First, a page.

Book It: The Cookbook Conference Comes to the Roger Smith on Feb. 9

On February 9 to 11, the Roger Smith Hotel in Midtown Manhattan will host the Cookbook Conference, a three day intensive series of panels and workshops for publishers, writers, editors, agents, researchers and readers. The goal isn’t just practical advice–how to pitch, position and test a cookbook, say–but also to think deeply about the history and future of a genre that most of those who read this site take very, very seriously. In our opinion, cookbooks cover as diverse a world as fiction, and can be just as transporting. (Not to mention handy at times.)

On February 9 to 11, the Roger Smith Hotel in Midtown Manhattan will host the Cookbook Conference, a three day intensive series of panels and workshops for publishers, writers, editors, agents, researchers and readers. The goal isn’t just practical advice–how to pitch, position and test a cookbook, say–but also to think deeply about the history and future of a genre that most of those who read this site take very, very seriously.

In our opinion, cookbooks cover as diverse a world as fiction, and can be just as transporting. (Not to mention handy at times.)

Some very big names in cookbooks will be on hand (Molly O’Neill, Darra Goldstein, Melissa Clark, Judith Jones, Anne Mendelson, Betty Fussell, Amanda Hesser, Paul Freedman, Madhur Jaffrey, Laura Shapiro, Barbara Fairchild, Barbara Ketcham Wheaton, Joan Nathan, Ken Albala, Cathy Kaufman, Anne Mendelson, Adam Salomone, Bruce Shaw, and Andrew F. Smith) to talk about some very big topics covered in 30 panels on Friday and Saturday.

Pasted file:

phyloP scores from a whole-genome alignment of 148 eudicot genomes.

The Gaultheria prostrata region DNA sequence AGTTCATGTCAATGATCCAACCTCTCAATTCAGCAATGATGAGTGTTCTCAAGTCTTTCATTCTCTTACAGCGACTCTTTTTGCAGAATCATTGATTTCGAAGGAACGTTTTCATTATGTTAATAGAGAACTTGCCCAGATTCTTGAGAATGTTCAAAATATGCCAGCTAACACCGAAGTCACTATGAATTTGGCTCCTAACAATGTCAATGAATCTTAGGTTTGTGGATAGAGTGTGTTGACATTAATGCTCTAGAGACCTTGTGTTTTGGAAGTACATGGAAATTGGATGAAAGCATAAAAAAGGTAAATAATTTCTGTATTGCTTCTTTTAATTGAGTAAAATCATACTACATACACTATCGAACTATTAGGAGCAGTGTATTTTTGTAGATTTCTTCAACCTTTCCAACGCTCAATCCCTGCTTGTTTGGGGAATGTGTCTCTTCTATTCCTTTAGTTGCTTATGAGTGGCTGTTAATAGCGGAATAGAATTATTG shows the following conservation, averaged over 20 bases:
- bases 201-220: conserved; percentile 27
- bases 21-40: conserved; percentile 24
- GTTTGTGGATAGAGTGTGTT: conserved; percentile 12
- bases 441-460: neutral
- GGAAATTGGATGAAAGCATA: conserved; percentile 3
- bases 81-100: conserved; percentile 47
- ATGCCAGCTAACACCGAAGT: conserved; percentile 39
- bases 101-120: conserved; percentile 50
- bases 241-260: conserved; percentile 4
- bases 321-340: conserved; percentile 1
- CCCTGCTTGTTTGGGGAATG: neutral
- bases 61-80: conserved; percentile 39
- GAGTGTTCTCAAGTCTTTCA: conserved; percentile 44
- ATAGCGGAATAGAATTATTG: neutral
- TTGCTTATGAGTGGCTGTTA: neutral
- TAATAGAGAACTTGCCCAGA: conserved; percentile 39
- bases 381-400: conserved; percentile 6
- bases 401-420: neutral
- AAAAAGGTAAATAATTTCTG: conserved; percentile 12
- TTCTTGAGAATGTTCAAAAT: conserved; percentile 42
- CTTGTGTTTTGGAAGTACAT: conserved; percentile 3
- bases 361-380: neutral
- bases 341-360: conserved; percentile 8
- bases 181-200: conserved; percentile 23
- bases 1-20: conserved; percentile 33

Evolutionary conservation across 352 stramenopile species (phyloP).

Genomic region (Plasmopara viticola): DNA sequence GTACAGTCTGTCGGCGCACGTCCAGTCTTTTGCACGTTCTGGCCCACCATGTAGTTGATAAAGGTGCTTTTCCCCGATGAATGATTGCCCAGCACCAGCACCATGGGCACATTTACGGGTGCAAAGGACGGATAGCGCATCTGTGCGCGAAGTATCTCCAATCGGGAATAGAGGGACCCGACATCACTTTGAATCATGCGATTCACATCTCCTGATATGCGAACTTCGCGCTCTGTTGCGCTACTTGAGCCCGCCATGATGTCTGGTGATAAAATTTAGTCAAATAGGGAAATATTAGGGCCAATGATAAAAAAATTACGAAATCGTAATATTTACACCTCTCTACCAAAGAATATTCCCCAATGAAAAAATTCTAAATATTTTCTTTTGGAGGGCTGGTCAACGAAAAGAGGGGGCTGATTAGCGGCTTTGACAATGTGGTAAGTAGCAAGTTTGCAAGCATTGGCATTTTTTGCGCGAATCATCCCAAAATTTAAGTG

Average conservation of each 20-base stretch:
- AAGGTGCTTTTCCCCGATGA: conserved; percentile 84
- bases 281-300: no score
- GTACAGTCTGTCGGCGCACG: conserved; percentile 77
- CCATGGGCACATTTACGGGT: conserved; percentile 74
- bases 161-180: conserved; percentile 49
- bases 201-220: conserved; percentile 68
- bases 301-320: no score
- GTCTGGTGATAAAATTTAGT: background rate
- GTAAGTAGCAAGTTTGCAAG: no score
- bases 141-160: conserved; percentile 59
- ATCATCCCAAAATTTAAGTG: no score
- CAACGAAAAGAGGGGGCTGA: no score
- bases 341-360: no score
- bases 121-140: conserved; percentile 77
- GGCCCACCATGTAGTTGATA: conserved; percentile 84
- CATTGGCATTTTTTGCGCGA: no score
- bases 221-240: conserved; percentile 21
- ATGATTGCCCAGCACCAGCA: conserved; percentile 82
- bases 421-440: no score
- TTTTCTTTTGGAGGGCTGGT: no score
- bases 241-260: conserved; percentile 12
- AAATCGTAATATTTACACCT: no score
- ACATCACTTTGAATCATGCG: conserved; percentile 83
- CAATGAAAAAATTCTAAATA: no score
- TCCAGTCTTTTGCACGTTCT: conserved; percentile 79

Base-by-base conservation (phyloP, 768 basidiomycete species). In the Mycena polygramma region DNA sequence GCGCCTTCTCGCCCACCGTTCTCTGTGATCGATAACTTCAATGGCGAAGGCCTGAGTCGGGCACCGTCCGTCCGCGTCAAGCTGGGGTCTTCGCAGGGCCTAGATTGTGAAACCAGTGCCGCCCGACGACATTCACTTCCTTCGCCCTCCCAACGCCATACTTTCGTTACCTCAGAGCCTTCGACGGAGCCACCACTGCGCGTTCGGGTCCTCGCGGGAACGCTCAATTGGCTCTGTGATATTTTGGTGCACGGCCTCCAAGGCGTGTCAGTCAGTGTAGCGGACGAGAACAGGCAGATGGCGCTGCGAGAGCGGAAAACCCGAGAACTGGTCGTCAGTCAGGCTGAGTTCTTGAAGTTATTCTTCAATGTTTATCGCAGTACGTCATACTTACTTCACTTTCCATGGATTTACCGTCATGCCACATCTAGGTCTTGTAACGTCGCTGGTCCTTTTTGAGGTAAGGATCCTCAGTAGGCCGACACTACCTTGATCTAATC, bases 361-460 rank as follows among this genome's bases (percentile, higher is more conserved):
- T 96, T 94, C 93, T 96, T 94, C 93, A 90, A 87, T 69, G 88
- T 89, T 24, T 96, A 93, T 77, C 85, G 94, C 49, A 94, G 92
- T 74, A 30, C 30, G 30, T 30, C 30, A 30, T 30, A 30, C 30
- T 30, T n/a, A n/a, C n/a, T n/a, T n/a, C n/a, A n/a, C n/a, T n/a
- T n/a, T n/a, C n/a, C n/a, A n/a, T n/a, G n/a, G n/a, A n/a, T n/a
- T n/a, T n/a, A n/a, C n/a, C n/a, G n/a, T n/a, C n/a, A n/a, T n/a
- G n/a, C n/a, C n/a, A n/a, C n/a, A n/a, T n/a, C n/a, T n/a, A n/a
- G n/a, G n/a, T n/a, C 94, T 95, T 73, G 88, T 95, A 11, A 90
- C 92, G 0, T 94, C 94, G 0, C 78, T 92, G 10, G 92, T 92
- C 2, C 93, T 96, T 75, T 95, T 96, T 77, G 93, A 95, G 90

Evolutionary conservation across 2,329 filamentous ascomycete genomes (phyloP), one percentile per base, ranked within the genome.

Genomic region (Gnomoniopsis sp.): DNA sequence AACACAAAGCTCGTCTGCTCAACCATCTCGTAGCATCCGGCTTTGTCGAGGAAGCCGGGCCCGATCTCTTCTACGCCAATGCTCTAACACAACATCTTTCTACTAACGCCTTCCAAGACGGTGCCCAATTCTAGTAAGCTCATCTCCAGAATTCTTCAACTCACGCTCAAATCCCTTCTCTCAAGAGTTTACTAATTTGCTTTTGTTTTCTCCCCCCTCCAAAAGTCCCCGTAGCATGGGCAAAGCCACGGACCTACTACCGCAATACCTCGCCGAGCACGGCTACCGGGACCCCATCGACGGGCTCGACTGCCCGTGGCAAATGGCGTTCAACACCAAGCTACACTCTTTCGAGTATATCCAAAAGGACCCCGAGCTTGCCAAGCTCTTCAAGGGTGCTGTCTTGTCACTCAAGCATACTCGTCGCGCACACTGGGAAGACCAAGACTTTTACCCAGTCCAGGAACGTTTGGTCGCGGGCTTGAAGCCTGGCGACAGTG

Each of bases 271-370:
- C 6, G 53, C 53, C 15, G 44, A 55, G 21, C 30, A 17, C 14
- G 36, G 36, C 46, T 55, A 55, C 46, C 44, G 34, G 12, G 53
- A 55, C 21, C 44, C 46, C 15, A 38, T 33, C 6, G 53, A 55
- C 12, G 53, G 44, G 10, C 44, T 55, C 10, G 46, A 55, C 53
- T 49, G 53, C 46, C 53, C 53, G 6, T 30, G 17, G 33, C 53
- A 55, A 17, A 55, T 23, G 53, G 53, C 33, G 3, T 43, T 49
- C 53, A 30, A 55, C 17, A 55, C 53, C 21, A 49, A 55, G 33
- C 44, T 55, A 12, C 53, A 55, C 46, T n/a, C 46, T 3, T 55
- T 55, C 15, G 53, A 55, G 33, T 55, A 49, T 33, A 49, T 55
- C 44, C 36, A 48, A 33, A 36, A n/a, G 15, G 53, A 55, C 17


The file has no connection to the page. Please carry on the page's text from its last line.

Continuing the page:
Registration is $299 for both days and includes lunch and evening receptions featuring local and handcrafted goods, both of which we can also get behind. Plus there’s an onsite bookshop operated by Kitchen Arts & Letters showcasing authors participating in the conference, including yours truly: We’ll be taking part in one of the three $75 workshops on Thursday: Introduction to Cookbook Publishing. There’s also Reading Cookbooks: a Structured Approach and Structured Dialogue; and A Cookbook for the Year 2020: An Experimental Case Study. (We’re hoping to sneak into those, too.)

For complete details about the speakers, program, schedule, venue and registration and even accommodations, should you need them, visit http://cookbookconf.com or call the Roger Smith Hotel at 212-583-3195.

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Rachel Wharton is the former deputy editor of Edible Brooklyn and Edible Manhattan. She won a 2010 James Beard food journalism award, holds a master’s degree in Food Studies from New York University, and has more than 15 years of experience as a writer, editor and reporter. A North Carolina native and a former features food reporter for the New York Daily News, she edited the Edible Brooklyn cookbook and was the co-author of both Handheld Pies and DiPalo's Guide to the Essential Foods of Italy. Her work also appears in publications such as The New York Times, the Wall Street Journal and Saveur.